Stuart Hampshire (1914–2004) was an English philosopher. He taught at University College London, Princeton, Stanford and Oxford, where he was named Warden of Wadham College. His books include Thought and Action, Spinoza and Justice Is Conflict.
Murray Kempton (1917-1997) was a columnist for Newsday, as well as a regular contributor to The New York Review of Books. His books include Rebellions, Perversities, and Main Events and The Briar Patch, as well as Part of Our Time. He won the Pulitzer Prize in 1985.
Sidney Morgenbesser (1921–2004) was a philosopher. Educated at CUNY, The Jewish Theological Seminary and The University of Pennsylvania, Morgenbesser taught at Columbia, where he was named John Dewey Professor of Philosophy.
Simon Leys is the pen name of the literary critic, essayist, historical novelist, and eminent sinologist Pierre Ryckmans. Born in Belgium in 1935, he settled in Australia in 1970 and was a professor of Chinese studies at the University of Sydney from 1987 to 1993. His works include Chinese Shadows (1977), The Death of Napoleon (1991), a new translation of the Analects of Confucius (1997), and The Angel and the Octopus (1999). A fellow of the Australian Academy of Humanities and a member of the Académie Royale de Littérature Française (Belgium), he was awarded the Prix mondial Cino del Duca in 2004.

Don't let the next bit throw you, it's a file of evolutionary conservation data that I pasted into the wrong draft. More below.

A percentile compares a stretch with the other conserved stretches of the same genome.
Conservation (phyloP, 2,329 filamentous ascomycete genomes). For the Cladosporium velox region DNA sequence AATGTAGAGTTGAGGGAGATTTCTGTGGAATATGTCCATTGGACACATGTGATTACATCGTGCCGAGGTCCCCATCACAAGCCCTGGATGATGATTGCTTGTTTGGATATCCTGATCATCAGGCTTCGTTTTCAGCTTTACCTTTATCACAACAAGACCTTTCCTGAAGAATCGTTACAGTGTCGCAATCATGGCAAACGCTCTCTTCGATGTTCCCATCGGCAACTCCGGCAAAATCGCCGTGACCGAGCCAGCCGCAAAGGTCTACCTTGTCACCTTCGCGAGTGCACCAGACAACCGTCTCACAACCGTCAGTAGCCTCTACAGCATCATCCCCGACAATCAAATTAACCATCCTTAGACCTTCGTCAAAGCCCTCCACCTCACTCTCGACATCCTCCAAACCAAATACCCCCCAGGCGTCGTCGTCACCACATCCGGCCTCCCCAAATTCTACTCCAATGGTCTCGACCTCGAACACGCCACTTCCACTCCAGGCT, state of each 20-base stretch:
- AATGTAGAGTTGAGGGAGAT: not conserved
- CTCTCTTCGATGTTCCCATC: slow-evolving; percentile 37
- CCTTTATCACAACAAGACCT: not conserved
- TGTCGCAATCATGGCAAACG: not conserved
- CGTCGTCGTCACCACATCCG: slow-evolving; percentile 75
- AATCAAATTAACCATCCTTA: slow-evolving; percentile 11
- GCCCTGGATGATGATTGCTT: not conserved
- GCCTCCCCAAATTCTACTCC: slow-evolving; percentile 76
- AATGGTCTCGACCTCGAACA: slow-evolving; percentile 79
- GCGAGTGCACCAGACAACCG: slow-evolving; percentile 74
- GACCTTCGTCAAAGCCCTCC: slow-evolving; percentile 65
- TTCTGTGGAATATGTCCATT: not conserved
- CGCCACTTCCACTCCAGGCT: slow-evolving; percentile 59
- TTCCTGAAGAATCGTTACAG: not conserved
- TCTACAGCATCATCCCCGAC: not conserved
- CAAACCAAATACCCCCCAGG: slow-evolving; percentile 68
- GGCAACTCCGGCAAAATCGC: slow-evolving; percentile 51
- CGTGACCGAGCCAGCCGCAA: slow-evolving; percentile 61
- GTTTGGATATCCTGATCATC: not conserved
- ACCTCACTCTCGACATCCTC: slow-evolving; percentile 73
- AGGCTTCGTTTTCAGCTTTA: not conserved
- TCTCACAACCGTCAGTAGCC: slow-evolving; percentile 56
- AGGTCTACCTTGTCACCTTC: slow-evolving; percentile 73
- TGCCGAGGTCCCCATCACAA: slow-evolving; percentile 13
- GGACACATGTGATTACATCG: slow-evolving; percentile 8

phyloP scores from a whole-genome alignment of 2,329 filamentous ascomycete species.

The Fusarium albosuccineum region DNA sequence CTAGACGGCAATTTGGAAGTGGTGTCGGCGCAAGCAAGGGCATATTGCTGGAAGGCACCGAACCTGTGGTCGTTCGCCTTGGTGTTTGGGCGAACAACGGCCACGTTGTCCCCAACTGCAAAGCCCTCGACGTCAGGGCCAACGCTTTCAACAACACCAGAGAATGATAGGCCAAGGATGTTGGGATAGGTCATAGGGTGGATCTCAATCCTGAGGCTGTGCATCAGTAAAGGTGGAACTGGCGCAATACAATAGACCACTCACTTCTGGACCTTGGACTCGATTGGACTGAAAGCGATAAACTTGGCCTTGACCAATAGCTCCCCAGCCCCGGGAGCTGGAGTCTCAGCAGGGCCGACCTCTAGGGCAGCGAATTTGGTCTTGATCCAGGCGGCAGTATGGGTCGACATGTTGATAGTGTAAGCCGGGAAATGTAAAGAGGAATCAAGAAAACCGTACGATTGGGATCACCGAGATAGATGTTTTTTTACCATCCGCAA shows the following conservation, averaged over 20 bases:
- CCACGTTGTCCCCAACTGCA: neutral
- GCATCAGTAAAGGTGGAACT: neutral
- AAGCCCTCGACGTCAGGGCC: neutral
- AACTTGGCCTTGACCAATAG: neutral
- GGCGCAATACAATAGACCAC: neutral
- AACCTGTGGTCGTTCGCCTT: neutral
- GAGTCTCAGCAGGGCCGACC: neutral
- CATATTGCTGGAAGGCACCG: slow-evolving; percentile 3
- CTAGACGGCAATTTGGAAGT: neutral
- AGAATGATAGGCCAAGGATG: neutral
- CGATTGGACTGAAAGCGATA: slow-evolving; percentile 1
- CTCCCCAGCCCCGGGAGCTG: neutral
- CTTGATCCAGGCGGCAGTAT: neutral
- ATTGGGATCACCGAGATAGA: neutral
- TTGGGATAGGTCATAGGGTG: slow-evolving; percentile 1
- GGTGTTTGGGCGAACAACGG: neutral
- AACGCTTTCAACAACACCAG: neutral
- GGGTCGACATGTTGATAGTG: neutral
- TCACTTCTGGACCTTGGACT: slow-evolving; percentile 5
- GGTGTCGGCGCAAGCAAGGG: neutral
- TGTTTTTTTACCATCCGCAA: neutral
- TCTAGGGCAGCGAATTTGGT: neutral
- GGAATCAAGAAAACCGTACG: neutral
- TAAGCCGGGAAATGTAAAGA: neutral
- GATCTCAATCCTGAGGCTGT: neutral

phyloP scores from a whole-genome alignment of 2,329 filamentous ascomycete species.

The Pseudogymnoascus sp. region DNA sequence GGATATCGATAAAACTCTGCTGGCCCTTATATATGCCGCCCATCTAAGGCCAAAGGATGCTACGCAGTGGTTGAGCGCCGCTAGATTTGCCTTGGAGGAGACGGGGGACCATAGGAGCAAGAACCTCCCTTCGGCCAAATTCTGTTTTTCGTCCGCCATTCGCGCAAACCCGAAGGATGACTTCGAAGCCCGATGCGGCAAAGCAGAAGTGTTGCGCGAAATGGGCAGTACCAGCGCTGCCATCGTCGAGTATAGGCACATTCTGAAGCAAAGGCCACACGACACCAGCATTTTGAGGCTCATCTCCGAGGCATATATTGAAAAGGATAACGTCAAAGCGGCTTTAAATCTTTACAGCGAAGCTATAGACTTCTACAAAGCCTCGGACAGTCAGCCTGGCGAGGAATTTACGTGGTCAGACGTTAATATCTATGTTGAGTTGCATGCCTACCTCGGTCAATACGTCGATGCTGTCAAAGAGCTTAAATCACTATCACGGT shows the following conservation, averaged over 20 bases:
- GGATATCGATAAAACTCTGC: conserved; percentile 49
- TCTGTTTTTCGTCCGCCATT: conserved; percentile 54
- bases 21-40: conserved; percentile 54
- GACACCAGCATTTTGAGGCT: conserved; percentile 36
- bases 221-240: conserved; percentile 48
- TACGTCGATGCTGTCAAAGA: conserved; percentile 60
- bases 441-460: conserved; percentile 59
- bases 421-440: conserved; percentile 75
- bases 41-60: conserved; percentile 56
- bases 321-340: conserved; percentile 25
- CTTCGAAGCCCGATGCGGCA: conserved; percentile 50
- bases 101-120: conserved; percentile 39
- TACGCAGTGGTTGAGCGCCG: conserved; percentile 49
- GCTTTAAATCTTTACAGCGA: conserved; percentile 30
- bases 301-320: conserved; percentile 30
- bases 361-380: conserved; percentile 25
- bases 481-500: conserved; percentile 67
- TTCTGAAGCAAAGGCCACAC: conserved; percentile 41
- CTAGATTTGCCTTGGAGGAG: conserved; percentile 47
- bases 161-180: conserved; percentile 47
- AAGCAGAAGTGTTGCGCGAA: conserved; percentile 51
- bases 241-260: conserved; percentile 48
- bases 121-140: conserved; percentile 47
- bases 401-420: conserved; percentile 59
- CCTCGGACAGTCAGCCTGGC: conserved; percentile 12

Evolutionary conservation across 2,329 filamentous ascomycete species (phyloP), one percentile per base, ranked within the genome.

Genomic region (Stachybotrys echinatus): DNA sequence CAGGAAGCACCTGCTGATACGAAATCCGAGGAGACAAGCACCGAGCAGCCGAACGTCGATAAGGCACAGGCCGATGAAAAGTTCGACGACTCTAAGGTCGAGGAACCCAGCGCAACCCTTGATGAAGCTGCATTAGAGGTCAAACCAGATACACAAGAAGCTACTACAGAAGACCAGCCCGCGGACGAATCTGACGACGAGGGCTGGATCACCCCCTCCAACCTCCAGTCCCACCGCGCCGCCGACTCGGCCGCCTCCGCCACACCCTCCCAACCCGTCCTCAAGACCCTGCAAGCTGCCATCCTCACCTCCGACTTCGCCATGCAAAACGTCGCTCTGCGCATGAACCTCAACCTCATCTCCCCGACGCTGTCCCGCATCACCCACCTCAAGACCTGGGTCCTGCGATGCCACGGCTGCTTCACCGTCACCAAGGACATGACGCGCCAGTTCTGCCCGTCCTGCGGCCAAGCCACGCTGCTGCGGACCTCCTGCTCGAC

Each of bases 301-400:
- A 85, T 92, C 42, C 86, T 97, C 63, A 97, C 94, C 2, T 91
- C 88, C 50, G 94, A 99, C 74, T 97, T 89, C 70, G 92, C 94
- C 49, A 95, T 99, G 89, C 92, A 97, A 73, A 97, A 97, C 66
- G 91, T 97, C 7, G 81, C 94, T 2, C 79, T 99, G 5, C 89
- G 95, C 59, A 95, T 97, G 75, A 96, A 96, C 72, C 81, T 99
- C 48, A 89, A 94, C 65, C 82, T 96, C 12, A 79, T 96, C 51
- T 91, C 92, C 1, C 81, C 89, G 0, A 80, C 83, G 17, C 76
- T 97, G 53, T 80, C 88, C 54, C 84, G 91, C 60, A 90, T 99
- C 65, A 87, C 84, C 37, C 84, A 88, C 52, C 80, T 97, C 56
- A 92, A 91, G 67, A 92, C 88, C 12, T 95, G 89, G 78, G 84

John Weightman (1915–2004) was a critic and literary scholar. After working as a translator and announcer for the BBC French service, Weightman turned to the study of French literature. He taught at King’s College London and the University of London. His books include The Concept of the Avant-Gardeand The Cat Sat on the Mat: Language and the Absurd.
Garry Wills is Professor of History Emeritus at Northwestern. His study of Abraham Lincoln, Lincoln at Gettysburg: The Words That Remade America, was awarded the Pulitzer Prize in 1993. His latest book, Why Priests? A Failed Tradition, was published in February 2013.
John Ashbery is the author of several books of poetry, including Self-Portrait in a Convex Mirror (1975), which received the Pulitzer Prize for Poetry, the National Book Critics Circle Award, and the National Book Award. His first collection, Some Trees (1956), was selected by W. H. Auden for the Yale Younger Poets Series. He has also published art criticism, plays, and a novel. From 1990 until 2008 Ashbery was the Charles P. Stevenson, Jr. Professor of Languages and Literature at Bard College.
Stanley Hoffmann is Paul and Catherine Buttenwieser University Professor at Harvard. His most recent books are Chaos and Violence: What Globalization, Failed States, and Terrorism Mean for US Foreign Policy and Rousseau and Freedom, coedited with Christie McDonald.
Hugh Lloyd-Jones is the Regius Professor of Greek Emeritus at Oxford University. His many books include The Justice of Zeus, the Oxford Text of Sophocles, and three volumes of Sophocles for the Loeb Classical Library. (December 2000)